I have problems with an application in a Tomcat6. The problems are related to safety (security_constrain). For user authentication I am using a jdbcRealm by auth-method FORM.
In my local machine no problem. Everything works fine. But when the application is the production server and try to access a protected resource, I am always redirected to the error page.
I tried to change the pattern in security_constrain, and the result is the same. I can access everything but what they protect. I've also changed the password and I've removed the "digest = MD5" context.xml file, but with the same result.
The only difference is that I have (in production) Apache + Tomcat. Can this be the reason?
The web.xml security statement is this:
Reaml's statement is this:
It not is the first time that I use JDBCRealm, but is the first that I have this problem. Any idea?
Usually the first thing to look for when something works in test and fails in production and is is getting resources via a network connection is that a firewall may be in the way. I realize that this is unlikely when the database server is on localhost, but it's still possible. While you're at it, confirm that localhost is, in fact mapped properly to 127.0.0.1 (in the hosts file) and that mysql is configured to accept local tcp/ip requests (using netstat to display listeners).
Other than that, things look OK, but I recommend that you remove the userid/password from your JDBC URL, since you're supplying them as Realm attributes and that could be confusing. I use "login.jsp" and "loginFail.jsp" as the 2 page names myself; "login" and "logon" may look enough alike to casual troubleshooters to confuse them, although Tomcat doesn't care.
Customer surveys are for companies who didn't pay proper attention to begin with.
Yes... is me first post, but I read this (great) forum from many years ago
Entire application is working properly, except for the resources under authentication / authorization. I think this rules out communication problems or issues of proxy (as you have seen in the configuration, the database is on the same server).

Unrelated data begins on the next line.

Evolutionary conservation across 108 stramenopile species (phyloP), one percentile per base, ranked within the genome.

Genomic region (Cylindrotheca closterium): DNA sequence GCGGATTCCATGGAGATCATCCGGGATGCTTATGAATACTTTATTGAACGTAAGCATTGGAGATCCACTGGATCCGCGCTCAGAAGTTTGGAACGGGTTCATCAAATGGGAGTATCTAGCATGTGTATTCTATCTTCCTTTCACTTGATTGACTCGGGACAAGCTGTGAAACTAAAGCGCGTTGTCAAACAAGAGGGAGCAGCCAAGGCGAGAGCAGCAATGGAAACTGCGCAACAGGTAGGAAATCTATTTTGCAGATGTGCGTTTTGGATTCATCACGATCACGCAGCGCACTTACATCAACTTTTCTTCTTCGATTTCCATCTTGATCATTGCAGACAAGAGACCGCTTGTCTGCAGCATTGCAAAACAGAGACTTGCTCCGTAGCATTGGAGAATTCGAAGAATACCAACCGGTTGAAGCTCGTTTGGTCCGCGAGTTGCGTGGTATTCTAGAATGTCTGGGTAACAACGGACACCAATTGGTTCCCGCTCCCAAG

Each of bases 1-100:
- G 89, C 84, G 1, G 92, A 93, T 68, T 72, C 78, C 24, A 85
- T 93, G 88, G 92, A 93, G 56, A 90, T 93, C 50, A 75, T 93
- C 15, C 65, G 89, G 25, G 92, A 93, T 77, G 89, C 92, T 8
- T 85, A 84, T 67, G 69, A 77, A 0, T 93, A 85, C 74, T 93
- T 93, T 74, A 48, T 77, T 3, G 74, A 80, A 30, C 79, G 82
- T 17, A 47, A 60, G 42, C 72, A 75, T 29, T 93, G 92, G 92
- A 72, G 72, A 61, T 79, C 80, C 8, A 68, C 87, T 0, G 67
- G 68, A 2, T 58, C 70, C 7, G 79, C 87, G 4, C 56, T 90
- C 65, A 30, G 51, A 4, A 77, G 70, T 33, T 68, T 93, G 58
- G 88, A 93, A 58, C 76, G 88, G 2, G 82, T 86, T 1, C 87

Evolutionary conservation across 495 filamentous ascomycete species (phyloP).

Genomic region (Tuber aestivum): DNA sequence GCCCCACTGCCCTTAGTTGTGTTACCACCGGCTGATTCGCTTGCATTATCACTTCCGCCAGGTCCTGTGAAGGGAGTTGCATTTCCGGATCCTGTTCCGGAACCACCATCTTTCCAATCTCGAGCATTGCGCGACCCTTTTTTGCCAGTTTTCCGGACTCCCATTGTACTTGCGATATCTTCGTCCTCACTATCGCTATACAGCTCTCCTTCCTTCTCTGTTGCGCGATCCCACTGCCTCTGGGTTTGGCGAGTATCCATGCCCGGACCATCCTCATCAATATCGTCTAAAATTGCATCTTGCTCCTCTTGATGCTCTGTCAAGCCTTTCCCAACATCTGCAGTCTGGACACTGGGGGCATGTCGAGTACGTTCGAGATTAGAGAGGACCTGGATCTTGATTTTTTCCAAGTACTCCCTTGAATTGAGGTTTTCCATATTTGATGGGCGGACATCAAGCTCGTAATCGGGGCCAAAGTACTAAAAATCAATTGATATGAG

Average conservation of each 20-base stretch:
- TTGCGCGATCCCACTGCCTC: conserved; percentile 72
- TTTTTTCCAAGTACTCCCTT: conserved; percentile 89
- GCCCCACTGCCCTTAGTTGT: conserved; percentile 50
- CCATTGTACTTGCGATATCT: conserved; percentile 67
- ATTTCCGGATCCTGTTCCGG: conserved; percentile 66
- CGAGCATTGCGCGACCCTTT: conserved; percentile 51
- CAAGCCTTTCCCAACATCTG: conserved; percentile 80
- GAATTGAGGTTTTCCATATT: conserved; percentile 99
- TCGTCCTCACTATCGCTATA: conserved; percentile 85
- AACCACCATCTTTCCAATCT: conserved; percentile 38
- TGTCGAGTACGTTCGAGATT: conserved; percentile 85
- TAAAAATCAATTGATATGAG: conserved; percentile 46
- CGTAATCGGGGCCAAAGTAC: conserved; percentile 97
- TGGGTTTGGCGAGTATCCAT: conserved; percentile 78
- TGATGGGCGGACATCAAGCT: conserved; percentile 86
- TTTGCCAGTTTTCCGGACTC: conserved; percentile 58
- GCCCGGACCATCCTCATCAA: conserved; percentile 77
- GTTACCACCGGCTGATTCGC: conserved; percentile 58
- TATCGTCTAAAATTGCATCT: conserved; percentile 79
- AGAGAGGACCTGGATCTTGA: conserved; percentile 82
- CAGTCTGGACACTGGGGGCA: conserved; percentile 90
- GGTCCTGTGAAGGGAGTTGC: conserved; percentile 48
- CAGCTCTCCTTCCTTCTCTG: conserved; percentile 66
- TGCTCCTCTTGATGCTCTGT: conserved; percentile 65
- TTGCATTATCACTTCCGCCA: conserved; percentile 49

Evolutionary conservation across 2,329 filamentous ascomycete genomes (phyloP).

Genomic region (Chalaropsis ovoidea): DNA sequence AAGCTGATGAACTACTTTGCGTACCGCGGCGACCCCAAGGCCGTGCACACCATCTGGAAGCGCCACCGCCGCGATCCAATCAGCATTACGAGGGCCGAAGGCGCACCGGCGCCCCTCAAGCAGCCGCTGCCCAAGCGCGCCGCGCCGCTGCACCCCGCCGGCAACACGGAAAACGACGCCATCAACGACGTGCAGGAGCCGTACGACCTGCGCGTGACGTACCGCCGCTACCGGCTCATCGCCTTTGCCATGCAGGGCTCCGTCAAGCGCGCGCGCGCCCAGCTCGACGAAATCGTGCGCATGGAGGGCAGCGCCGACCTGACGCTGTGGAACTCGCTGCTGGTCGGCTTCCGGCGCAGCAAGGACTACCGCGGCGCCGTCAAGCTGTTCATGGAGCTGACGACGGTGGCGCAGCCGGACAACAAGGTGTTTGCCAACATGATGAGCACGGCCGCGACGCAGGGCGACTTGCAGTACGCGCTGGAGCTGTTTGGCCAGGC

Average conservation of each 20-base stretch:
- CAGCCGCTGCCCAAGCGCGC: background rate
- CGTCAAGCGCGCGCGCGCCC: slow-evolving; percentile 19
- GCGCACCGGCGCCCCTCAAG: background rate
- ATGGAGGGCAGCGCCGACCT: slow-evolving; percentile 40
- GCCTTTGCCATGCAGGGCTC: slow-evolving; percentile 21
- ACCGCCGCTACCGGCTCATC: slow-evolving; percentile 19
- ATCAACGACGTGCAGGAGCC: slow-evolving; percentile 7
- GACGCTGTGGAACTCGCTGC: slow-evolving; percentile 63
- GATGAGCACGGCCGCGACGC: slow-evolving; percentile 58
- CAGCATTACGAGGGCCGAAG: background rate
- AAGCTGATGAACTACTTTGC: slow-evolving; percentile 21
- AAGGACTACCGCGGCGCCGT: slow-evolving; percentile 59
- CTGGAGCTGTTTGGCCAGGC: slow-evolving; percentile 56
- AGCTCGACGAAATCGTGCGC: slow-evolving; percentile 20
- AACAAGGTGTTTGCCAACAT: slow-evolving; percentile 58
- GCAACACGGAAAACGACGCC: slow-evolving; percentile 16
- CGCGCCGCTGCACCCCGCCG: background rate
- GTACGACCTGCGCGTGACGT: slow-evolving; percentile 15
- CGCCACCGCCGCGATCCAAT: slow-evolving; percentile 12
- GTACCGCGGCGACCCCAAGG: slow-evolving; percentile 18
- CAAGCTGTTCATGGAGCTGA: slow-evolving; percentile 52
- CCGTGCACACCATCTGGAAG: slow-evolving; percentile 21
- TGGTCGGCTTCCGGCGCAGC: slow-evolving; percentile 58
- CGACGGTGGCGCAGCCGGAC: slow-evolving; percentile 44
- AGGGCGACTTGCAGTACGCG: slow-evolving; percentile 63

I really don't know what is happening... This is something simple... but not for this time, apparently. I'm forgetting something, sure.
I think we can forget about it being an Apache problem, then.
I'm not sure what you have on your "logon.jsp" page, but the equivalent one I use (loginFail) normally is just like the login.jsp except that it includes the message "Login failed, please try again" or some similar message. The loginfail page is usable as a login form, but if you try to use a loginfail page containing a login form as a regular error page, that won't work, since the login form handler isn't a standard URL process. To avoid confusion, however, I recommend you make a completely different error page so you won't get any confusion between regular login failure and general web application errors.
As far as not using HTTPS, though, you should ALWAYS use HTTPS on login pages. Otherwise a network traffic sniffer can steal userid/password combinations at will.
Actually what happens is that the server was not finding the library of drivers dd.bb.
In this version of Tomcat you can not put the "jar" in TOMCAT_HOME / common / lib (among other things, because does not exist and if is created, has no effect). To give effect to the driver must be placed in CATALINA_HOME (which has established a value of /etc/default/tomcat6).
Thus, Tomcat can find the drivers and validate the user.
I wrote a post on my blog about this ... although in Spanish...